“I’m not speaking today, because there is absolutely fucking nothing to say.” She’s crying. “Other people have said words better than myself, so in Cole Porter’s words: “Every time we say goodbye, we die a little. Every time we say goodbye, I wonder why a little…” She sings this beautiful song through her tears. And her voice hits me hard as I start to cry as well. I squeeze Kevin’s hand a little tighter.
Out the window, behind the podium, I notice a familiar trio of animal-masked tormentors walking passed. But they don’t come in. They are merely a reminder that trauma is still out there; it’s not gone—just understood.
Kevin lets go of my hand and begins the final speech of the morning. I cry, and keep crying. He won’t allow Jake’s life to be defined by one singular moment, but by a collection of so many of them. Some were traumatic, some were painful, but many of them were beautiful. And those are the moments we will remember. He ends in the words of Flavia Weedn mixed with his own:
“’Some people come into our lives and quickly go. Some stay for a while, leave footprints on our hearts, and we are never ever the same.’ Jake was with us for what felt like just a few moments. But his brilliance, his goofiness, his resilience, and his love, those are his footprints. They are indelible.”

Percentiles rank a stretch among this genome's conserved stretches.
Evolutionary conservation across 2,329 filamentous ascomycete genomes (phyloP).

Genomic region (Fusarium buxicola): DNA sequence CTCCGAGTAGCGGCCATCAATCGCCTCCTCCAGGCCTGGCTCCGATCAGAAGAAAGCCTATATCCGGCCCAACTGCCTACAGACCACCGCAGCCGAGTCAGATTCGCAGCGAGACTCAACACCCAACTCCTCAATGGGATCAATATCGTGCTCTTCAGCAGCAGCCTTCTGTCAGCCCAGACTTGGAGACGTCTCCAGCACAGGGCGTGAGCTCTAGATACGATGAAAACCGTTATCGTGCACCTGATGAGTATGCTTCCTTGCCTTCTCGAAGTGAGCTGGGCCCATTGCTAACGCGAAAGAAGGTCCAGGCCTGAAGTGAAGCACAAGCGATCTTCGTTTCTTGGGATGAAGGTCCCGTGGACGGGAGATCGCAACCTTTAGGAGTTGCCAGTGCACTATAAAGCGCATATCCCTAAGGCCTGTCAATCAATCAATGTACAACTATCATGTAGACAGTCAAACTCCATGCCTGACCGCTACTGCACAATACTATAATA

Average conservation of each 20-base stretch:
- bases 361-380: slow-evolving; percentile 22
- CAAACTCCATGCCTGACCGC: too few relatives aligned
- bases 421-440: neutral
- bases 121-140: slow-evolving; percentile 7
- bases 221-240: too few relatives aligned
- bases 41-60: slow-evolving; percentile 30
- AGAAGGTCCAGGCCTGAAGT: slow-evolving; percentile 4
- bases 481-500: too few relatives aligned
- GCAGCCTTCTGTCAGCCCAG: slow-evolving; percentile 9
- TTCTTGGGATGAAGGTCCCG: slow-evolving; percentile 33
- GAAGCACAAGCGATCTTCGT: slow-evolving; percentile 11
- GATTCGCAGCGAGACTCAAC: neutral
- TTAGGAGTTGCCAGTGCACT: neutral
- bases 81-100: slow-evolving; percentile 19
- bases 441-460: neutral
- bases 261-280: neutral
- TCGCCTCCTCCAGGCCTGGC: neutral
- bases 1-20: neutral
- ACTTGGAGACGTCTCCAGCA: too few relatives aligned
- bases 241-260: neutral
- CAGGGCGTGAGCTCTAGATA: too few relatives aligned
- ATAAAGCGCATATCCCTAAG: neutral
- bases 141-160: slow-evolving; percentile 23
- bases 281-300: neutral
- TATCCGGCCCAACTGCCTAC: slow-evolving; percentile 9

This experience was far more than a story; it was real. It was real because the people were real, the emotions were real, and the situations were real. For a rare moment, I allowed myself to be truly vulnerable, to open myself up to this world, and it immersed me in a reality of trauma, shame, and grief, but ultimately hope. And it’s that message that stuck with me. It’s okay to feel, it’s okay if things hurt, and it’s okay if I’m not a tall tree yet. Just keep trying; always keep trying. With a little Chance and some Hope, I will be a tree one day.
Although Have You Seen Jake? has concluded, keep an eye on Nocturnal Fandango for future projects.
Thank you to The Organizers for such an emotionally powerful experience; and thank you to the community for sharing this experience with me. Finally, thank you to Kimberly Stewart (Jake’s Aunt), Chelsea Morgan, Jared Liebenau, Tim Redman, Ben Taylor, Julie Rei Goldstein, Dennis Tong, and Maxwell Robison for pictures for the article.